Apple, the world’s largest company, could owe more than $8bn (€7.35bn) in back taxes as a result of a European Commission investigation into its tax policies, according to an analysis by Bloomberg.
Apple, which has said it will appeal an adverse ruling, is being scrutinised by regulators who have accused the iPhone maker of using its Irish subsidiaries to avoid paying taxes on revenue generated outside the US.
The probe dates back to 2014 and a decision could come after the upcoming general election, Finance Minister Michael Noonan said earlier this month.
Brussels contends that Apple’s corporate arrangement in Ireland allows it to calculate profits using more favourable accounting methods.
While Apple generates about 55% of its revenue outside the US, its foreign tax rate is about 1.8%, according to the analysis.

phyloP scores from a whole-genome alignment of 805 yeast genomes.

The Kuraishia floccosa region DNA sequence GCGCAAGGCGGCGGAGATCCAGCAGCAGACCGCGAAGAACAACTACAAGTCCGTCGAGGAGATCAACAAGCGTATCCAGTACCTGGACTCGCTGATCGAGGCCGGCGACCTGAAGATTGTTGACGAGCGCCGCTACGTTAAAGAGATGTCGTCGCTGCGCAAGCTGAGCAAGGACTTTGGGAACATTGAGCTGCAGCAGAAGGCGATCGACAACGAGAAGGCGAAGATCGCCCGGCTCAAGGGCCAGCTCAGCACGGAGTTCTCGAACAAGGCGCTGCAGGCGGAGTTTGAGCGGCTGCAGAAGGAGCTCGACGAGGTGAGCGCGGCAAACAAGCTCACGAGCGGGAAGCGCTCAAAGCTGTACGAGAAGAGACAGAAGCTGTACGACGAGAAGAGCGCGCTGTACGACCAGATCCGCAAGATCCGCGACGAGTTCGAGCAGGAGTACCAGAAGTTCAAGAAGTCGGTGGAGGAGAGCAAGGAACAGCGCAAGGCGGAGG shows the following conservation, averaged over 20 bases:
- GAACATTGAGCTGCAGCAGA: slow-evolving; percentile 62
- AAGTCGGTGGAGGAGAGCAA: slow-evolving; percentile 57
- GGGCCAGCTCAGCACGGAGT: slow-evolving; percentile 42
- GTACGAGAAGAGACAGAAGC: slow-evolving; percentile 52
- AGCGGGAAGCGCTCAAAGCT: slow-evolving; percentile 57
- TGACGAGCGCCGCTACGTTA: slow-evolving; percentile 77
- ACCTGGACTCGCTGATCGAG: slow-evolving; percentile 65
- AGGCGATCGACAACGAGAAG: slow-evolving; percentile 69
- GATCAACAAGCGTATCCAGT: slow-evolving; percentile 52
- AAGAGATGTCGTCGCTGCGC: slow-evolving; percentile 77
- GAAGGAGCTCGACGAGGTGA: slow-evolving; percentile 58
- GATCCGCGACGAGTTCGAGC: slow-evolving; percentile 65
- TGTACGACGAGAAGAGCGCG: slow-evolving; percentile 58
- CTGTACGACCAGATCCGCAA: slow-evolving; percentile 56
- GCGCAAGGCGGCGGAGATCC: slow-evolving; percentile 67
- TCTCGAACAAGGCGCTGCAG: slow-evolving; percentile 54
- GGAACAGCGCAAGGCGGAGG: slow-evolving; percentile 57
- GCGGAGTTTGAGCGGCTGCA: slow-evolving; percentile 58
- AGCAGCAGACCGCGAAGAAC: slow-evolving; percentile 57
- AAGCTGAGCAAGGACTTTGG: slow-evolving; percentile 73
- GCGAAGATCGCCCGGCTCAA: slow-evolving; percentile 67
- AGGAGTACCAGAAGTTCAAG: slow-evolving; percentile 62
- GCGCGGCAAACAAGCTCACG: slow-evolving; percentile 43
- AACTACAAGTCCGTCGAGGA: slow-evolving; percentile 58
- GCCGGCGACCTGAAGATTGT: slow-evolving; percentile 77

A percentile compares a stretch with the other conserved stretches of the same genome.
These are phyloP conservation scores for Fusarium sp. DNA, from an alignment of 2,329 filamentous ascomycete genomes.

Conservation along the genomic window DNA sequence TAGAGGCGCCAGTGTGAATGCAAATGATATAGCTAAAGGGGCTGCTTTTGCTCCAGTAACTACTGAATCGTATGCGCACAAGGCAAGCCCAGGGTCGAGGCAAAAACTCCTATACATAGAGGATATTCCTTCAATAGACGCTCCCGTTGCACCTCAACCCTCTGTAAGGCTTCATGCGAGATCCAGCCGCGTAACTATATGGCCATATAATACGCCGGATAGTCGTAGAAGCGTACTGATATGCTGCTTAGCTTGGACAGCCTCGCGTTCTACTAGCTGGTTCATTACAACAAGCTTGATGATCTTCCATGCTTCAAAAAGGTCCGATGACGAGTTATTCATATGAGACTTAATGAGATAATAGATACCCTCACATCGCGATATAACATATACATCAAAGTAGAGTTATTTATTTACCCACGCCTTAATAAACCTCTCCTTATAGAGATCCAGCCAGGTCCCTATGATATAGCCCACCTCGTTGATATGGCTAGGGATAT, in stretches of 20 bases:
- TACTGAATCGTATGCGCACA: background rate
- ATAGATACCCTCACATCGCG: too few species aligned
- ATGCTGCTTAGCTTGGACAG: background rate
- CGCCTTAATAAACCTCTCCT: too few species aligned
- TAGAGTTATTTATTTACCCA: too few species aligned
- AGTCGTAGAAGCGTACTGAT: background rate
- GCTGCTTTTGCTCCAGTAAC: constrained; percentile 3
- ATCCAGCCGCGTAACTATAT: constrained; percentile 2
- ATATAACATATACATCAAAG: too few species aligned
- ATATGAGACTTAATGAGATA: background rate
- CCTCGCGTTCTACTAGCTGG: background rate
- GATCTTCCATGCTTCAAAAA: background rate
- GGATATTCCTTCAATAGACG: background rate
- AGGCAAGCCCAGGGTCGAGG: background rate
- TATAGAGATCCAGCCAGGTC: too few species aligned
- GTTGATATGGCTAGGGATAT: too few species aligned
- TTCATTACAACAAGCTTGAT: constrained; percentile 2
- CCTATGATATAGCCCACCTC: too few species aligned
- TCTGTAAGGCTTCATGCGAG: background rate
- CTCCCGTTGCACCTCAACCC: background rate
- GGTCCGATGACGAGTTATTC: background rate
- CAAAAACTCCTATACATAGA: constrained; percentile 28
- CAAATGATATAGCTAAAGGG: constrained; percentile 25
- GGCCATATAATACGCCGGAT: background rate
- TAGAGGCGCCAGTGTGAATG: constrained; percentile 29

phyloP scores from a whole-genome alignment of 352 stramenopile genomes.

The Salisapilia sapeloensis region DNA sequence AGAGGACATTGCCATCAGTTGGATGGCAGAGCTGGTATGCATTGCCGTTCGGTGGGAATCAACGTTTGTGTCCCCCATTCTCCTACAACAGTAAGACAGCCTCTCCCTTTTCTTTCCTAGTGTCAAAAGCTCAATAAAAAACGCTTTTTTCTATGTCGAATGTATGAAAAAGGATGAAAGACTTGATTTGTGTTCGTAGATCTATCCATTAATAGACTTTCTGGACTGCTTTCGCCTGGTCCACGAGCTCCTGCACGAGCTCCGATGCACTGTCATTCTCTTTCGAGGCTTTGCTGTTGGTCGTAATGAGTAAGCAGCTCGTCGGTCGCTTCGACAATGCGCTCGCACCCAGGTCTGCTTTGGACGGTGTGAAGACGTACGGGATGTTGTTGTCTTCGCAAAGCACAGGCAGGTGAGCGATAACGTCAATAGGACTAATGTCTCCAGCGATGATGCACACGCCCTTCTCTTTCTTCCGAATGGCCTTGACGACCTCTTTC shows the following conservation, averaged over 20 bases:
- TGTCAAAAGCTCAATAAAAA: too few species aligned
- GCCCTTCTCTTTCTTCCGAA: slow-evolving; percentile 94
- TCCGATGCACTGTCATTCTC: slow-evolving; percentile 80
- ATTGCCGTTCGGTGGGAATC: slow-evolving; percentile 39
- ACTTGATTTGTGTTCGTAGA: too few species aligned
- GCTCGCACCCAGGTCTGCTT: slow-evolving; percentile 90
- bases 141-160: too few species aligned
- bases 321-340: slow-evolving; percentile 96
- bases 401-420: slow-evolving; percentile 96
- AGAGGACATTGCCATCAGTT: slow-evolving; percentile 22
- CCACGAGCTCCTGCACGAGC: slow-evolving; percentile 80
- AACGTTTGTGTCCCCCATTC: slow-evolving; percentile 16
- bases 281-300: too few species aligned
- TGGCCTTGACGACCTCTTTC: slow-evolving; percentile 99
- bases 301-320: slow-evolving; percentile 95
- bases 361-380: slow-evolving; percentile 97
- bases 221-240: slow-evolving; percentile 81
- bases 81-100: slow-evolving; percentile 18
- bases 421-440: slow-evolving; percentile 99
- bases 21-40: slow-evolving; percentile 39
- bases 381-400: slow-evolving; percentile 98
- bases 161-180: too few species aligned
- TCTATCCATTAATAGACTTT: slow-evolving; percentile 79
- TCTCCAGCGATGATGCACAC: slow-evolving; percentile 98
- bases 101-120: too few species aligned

If the EC decides to enforce a tougher accounting standard, Apple may owe taxes at a 12.5% rate, on $64.1bn profit mae from 2004 to 2012.
Apple is the highest profile case of US companies facing scrutiny from officials in Europe. Starbucks, Amazon, and McDonalds also have had its tax policies questioned.
In October, Apple listed scrutiny of its taxes as a risk factor to investors.
The US Internal Revenue Service has also examined the company’s tax returns, Apple said.
If tax rates change, Apple has said its “financial condition, operating results and cash flows could be adversely affected”.
Apple CEO Tim Cook has denied the company uses tricks to avoid paying taxes and branded criticism the company has faced from US lawmakers as “political crap”.
He said the US tax system is outdated.
Additional reporting by the Irish Examiner
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